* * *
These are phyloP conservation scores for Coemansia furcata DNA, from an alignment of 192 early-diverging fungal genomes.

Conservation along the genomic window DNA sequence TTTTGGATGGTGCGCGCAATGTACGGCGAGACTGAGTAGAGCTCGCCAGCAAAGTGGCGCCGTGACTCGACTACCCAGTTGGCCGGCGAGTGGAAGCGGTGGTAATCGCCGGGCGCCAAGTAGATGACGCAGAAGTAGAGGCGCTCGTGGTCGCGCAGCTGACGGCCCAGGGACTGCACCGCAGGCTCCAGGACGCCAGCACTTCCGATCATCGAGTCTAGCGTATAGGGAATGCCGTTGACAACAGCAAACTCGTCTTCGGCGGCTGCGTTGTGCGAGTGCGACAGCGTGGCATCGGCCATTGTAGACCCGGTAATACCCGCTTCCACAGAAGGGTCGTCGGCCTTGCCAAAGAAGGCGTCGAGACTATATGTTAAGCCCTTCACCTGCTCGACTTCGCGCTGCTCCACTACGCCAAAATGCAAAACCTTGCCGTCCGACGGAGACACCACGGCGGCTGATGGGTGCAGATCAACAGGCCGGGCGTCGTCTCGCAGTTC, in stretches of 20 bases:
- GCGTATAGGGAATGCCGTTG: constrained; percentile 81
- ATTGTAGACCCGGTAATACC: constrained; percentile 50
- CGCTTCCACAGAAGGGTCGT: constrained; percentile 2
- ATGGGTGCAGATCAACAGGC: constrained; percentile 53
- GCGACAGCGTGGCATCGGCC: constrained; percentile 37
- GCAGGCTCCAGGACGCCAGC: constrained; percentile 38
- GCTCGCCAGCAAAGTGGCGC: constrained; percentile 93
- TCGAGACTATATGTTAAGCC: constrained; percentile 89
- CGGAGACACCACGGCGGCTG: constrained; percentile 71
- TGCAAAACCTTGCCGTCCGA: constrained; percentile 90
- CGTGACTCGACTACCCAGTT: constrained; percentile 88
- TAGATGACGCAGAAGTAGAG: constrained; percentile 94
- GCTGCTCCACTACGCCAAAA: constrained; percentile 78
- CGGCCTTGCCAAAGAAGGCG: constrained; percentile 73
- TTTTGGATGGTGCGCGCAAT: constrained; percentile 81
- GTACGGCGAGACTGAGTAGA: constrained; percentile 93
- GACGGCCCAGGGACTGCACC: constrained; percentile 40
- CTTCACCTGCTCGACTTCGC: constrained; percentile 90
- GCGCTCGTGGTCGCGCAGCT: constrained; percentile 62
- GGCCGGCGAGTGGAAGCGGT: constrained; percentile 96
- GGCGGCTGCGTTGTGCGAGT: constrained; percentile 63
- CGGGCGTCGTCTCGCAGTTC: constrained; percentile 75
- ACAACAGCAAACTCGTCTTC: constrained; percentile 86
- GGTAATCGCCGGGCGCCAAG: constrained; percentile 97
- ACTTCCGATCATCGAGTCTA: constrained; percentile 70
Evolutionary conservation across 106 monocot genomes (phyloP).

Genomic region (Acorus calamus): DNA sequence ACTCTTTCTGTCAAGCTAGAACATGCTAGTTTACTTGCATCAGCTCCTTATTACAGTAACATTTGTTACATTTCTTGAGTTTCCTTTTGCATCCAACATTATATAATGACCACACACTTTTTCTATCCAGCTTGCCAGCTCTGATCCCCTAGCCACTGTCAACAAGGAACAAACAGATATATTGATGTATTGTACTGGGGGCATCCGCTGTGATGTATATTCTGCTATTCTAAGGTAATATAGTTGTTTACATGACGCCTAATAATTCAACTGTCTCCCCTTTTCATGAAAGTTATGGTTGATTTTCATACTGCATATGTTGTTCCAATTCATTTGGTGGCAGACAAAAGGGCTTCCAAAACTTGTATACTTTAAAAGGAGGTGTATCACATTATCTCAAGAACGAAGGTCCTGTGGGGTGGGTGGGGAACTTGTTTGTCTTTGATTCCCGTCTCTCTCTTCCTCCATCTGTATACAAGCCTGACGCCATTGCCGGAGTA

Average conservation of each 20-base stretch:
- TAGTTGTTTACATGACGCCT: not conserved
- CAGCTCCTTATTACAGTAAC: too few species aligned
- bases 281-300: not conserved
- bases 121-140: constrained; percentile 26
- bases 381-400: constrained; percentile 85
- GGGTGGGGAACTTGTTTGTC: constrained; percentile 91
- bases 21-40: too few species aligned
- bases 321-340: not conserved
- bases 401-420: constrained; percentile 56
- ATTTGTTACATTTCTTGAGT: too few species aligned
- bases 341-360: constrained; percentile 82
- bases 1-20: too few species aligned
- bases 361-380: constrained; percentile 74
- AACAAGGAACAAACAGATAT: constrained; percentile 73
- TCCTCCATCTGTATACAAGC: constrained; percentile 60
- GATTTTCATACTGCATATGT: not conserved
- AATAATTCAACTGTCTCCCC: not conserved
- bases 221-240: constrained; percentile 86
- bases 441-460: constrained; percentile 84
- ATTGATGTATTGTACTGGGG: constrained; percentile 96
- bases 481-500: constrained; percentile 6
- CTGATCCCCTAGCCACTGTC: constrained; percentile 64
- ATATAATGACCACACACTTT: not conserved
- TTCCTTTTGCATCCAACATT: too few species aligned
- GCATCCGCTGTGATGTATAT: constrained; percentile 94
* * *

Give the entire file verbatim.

These are phyloP conservation scores for Coemansia furcata DNA, from an alignment of 192 early-diverging fungal genomes.

Conservation along the genomic window DNA sequence TTTTGGATGGTGCGCGCAATGTACGGCGAGACTGAGTAGAGCTCGCCAGCAAAGTGGCGCCGTGACTCGACTACCCAGTTGGCCGGCGAGTGGAAGCGGTGGTAATCGCCGGGCGCCAAGTAGATGACGCAGAAGTAGAGGCGCTCGTGGTCGCGCAGCTGACGGCCCAGGGACTGCACCGCAGGCTCCAGGACGCCAGCACTTCCGATCATCGAGTCTAGCGTATAGGGAATGCCGTTGACAACAGCAAACTCGTCTTCGGCGGCTGCGTTGTGCGAGTGCGACAGCGTGGCATCGGCCATTGTAGACCCGGTAATACCCGCTTCCACAGAAGGGTCGTCGGCCTTGCCAAAGAAGGCGTCGAGACTATATGTTAAGCCCTTCACCTGCTCGACTTCGCGCTGCTCCACTACGCCAAAATGCAAAACCTTGCCGTCCGACGGAGACACCACGGCGGCTGATGGGTGCAGATCAACAGGCCGGGCGTCGTCTCGCAGTTC, in stretches of 20 bases:
- GCGTATAGGGAATGCCGTTG: constrained; percentile 81
- ATTGTAGACCCGGTAATACC: constrained; percentile 50
- CGCTTCCACAGAAGGGTCGT: constrained; percentile 2
- ATGGGTGCAGATCAACAGGC: constrained; percentile 53
- GCGACAGCGTGGCATCGGCC: constrained; percentile 37
- GCAGGCTCCAGGACGCCAGC: constrained; percentile 38
- GCTCGCCAGCAAAGTGGCGC: constrained; percentile 93
- TCGAGACTATATGTTAAGCC: constrained; percentile 89
- CGGAGACACCACGGCGGCTG: constrained; percentile 71
- TGCAAAACCTTGCCGTCCGA: constrained; percentile 90
- CGTGACTCGACTACCCAGTT: constrained; percentile 88
- TAGATGACGCAGAAGTAGAG: constrained; percentile 94
- GCTGCTCCACTACGCCAAAA: constrained; percentile 78
- CGGCCTTGCCAAAGAAGGCG: constrained; percentile 73
- TTTTGGATGGTGCGCGCAAT: constrained; percentile 81
- GTACGGCGAGACTGAGTAGA: constrained; percentile 93
- GACGGCCCAGGGACTGCACC: constrained; percentile 40
- CTTCACCTGCTCGACTTCGC: constrained; percentile 90
- GCGCTCGTGGTCGCGCAGCT: constrained; percentile 62
- GGCCGGCGAGTGGAAGCGGT: constrained; percentile 96
- GGCGGCTGCGTTGTGCGAGT: constrained; percentile 63
- CGGGCGTCGTCTCGCAGTTC: constrained; percentile 75
- ACAACAGCAAACTCGTCTTC: constrained; percentile 86
- GGTAATCGCCGGGCGCCAAG: constrained; percentile 97
- ACTTCCGATCATCGAGTCTA: constrained; percentile 70
Evolutionary conservation across 106 monocot genomes (phyloP).

Genomic region (Acorus calamus): DNA sequence ACTCTTTCTGTCAAGCTAGAACATGCTAGTTTACTTGCATCAGCTCCTTATTACAGTAACATTTGTTACATTTCTTGAGTTTCCTTTTGCATCCAACATTATATAATGACCACACACTTTTTCTATCCAGCTTGCCAGCTCTGATCCCCTAGCCACTGTCAACAAGGAACAAACAGATATATTGATGTATTGTACTGGGGGCATCCGCTGTGATGTATATTCTGCTATTCTAAGGTAATATAGTTGTTTACATGACGCCTAATAATTCAACTGTCTCCCCTTTTCATGAAAGTTATGGTTGATTTTCATACTGCATATGTTGTTCCAATTCATTTGGTGGCAGACAAAAGGGCTTCCAAAACTTGTATACTTTAAAAGGAGGTGTATCACATTATCTCAAGAACGAAGGTCCTGTGGGGTGGGTGGGGAACTTGTTTGTCTTTGATTCCCGTCTCTCTCTTCCTCCATCTGTATACAAGCCTGACGCCATTGCCGGAGTA

Average conservation of each 20-base stretch:
- TAGTTGTTTACATGACGCCT: not conserved
- CAGCTCCTTATTACAGTAAC: too few species aligned
- bases 281-300: not conserved
- bases 121-140: constrained; percentile 26
- bases 381-400: constrained; percentile 85
- GGGTGGGGAACTTGTTTGTC: constrained; percentile 91
- bases 21-40: too few species aligned
- bases 321-340: not conserved
- bases 401-420: constrained; percentile 56
- ATTTGTTACATTTCTTGAGT: too few species aligned
- bases 341-360: constrained; percentile 82
- bases 1-20: too few species aligned
- bases 361-380: constrained; percentile 74
- AACAAGGAACAAACAGATAT: constrained; percentile 73
- TCCTCCATCTGTATACAAGC: constrained; percentile 60
- GATTTTCATACTGCATATGT: not conserved
- AATAATTCAACTGTCTCCCC: not conserved
- bases 221-240: constrained; percentile 86
- bases 441-460: constrained; percentile 84
- ATTGATGTATTGTACTGGGG: constrained; percentile 96
- bases 481-500: constrained; percentile 6
- CTGATCCCCTAGCCACTGTC: constrained; percentile 64
- ATATAATGACCACACACTTT: not conserved
- TTCCTTTTGCATCCAACATT: too few species aligned
- GCATCCGCTGTGATGTATAT: constrained; percentile 94